- you can train up to 16 players by using 2-5-3, and up to 14 players using standard formations.
- Recent changes in the game engine are encouraging multiskilled players so all teams need to concentrate more on secondary skills such as passing than previously.
- Since there are so many training spots, a loss of one of them during some weeks does not have that much impact on the whole training program, allowing to use a player in both matches during the week (this might lead to a better cup run, or similar) without noticeable drawbacks.
- You can configure your squad by having different sets of trainees, making it easier to have replacements for your A-team.
- you can play 3-4-3 and 3-5-2 at your will without sacrificing real training spots. You can discard a slot and also play 4-4-2. This, combined with the possibility of having an ample set of substitutes, leads to a better-than-average tactical flexibility.
- Since passing will be your player's second highest ability most of the times, its impact on the wages is lower. This allows creating multi skilled players that will have only a slightly higher wage as the same player with no passing, but better performance in the field.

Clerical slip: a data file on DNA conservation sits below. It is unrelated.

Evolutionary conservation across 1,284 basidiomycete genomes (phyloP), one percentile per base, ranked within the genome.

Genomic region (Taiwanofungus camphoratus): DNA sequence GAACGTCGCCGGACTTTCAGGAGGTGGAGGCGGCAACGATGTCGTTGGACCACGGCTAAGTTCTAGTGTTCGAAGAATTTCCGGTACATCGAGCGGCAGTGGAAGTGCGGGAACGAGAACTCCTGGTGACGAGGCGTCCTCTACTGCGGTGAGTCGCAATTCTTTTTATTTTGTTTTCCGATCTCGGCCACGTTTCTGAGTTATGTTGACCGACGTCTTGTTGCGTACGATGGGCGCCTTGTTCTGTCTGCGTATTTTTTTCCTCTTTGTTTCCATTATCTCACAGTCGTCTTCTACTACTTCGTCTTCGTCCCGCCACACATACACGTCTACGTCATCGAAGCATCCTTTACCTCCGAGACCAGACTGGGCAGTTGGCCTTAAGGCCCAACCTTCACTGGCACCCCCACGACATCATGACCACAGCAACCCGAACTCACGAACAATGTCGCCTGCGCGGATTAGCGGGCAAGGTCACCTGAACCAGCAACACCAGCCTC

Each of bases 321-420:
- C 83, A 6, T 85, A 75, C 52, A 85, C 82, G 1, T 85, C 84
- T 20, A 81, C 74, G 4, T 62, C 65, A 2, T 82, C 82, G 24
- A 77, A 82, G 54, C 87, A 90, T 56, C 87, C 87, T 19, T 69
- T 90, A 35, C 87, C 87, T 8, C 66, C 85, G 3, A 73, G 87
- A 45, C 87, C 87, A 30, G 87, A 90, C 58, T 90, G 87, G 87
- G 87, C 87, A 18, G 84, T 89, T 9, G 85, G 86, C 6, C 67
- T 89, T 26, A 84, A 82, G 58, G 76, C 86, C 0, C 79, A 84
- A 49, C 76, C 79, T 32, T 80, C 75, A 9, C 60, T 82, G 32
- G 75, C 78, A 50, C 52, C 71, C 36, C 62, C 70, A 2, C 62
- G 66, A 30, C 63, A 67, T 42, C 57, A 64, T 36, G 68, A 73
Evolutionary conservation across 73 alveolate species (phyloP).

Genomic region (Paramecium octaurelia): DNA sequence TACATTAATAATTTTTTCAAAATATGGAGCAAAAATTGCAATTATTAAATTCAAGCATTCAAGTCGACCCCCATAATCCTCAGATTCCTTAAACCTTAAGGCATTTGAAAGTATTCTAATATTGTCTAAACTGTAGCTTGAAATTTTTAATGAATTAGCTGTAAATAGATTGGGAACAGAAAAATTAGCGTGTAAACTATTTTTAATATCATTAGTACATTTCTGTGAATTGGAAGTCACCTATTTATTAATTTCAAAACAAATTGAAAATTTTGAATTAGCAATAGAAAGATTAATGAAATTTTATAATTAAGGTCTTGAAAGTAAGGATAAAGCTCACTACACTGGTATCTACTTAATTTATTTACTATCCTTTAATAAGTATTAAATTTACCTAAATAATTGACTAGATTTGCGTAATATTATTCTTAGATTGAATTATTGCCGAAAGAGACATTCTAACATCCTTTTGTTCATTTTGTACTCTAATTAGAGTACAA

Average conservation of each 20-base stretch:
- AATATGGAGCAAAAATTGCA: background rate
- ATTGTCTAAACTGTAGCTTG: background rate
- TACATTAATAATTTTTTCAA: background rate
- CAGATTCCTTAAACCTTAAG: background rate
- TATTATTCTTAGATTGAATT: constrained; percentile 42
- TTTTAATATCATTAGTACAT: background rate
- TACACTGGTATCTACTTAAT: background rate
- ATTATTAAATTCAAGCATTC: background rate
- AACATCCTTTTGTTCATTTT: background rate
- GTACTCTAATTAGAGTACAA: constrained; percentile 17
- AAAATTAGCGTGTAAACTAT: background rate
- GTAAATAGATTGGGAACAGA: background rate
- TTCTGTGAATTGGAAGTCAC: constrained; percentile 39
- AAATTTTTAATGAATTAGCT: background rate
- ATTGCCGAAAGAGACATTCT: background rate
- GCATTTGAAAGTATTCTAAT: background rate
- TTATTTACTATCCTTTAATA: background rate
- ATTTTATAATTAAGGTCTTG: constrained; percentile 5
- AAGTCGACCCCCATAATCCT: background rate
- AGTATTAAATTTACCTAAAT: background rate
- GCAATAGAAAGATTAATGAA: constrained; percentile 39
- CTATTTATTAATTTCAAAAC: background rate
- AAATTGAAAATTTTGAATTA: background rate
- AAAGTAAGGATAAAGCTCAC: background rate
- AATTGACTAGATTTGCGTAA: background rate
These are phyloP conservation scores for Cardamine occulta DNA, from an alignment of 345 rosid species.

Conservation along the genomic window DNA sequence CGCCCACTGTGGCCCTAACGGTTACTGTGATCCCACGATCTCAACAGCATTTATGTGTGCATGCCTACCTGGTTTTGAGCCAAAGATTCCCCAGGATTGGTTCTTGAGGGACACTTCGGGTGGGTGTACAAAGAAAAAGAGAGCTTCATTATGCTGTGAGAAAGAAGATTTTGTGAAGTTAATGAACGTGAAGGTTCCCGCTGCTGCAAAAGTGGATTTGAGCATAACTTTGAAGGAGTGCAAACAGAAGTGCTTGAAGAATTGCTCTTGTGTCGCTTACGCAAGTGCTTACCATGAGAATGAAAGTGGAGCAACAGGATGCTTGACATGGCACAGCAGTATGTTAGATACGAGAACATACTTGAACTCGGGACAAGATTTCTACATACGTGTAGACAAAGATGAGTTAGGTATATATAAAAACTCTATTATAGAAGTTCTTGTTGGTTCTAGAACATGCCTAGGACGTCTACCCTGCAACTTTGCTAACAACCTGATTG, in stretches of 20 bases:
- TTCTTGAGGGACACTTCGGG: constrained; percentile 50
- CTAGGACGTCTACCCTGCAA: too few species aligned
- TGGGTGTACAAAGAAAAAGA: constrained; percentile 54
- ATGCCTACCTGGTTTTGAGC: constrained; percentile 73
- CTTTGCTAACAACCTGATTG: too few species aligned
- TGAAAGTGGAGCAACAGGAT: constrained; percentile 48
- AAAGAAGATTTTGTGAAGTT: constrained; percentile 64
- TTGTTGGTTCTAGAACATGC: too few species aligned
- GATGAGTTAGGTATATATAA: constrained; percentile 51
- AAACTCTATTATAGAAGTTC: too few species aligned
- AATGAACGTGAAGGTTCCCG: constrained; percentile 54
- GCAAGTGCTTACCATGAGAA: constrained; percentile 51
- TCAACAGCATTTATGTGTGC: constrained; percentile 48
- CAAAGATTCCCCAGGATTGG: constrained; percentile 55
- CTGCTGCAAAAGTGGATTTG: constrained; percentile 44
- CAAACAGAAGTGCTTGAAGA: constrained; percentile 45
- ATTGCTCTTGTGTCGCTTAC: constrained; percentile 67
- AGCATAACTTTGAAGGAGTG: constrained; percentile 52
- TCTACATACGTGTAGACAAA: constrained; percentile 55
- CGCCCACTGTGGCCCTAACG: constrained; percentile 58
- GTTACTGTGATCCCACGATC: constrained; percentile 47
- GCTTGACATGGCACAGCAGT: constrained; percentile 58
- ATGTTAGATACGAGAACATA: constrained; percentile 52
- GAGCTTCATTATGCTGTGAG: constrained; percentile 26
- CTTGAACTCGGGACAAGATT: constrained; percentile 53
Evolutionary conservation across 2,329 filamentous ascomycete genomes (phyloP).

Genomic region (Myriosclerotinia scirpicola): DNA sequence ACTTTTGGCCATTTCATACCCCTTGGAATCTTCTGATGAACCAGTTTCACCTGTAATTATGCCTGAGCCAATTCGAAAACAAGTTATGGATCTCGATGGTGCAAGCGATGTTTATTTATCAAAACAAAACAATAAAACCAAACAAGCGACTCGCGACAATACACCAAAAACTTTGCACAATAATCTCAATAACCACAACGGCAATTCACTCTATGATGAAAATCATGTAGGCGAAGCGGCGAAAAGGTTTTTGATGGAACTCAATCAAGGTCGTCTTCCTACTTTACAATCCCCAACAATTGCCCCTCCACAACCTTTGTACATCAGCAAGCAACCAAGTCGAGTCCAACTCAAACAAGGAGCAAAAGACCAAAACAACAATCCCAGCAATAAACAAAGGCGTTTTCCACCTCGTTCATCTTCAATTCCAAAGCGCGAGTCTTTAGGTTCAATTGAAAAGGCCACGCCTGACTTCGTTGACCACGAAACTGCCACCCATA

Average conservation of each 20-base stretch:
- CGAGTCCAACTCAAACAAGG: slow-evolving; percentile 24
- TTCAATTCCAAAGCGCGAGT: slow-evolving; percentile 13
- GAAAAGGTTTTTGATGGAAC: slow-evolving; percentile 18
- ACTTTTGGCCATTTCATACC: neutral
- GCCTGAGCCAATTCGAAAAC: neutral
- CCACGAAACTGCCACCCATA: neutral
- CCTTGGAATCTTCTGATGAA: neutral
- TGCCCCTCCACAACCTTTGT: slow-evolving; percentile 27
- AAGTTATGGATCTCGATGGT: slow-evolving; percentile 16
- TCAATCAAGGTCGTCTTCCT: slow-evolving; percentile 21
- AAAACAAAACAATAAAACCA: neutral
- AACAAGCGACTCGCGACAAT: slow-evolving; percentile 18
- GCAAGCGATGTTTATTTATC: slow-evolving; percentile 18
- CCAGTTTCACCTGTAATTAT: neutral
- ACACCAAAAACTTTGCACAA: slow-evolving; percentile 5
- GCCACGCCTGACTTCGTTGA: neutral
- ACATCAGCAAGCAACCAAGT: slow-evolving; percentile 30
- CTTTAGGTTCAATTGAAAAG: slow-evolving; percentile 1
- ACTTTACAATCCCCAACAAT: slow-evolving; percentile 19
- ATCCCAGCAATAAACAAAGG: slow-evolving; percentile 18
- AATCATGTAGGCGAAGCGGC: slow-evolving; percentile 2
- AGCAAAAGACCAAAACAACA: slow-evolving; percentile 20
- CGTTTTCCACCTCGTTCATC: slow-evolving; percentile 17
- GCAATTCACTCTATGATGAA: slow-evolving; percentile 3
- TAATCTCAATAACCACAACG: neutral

- Easy to swap to Through Passes training on occasion
- Not for newbies. You need to understand the game before you start training a secondary skill
- Having 14 perfect (in market terms) trainees requires a investment that most teams cannot afford. A lot of millions need to be invested in trainees to get the maximum profit.
- Training a primary skill is often better in terms of team improvement and profits.
- Since the number of players with higher than excellent passing in the market is very low, it is hard to know the right price of such players. Most of the time you just have to be lucky an owner who likes passing spots your player at the moment of the deadline to have it sold.
- You may need to list a player several times, taking up real world time.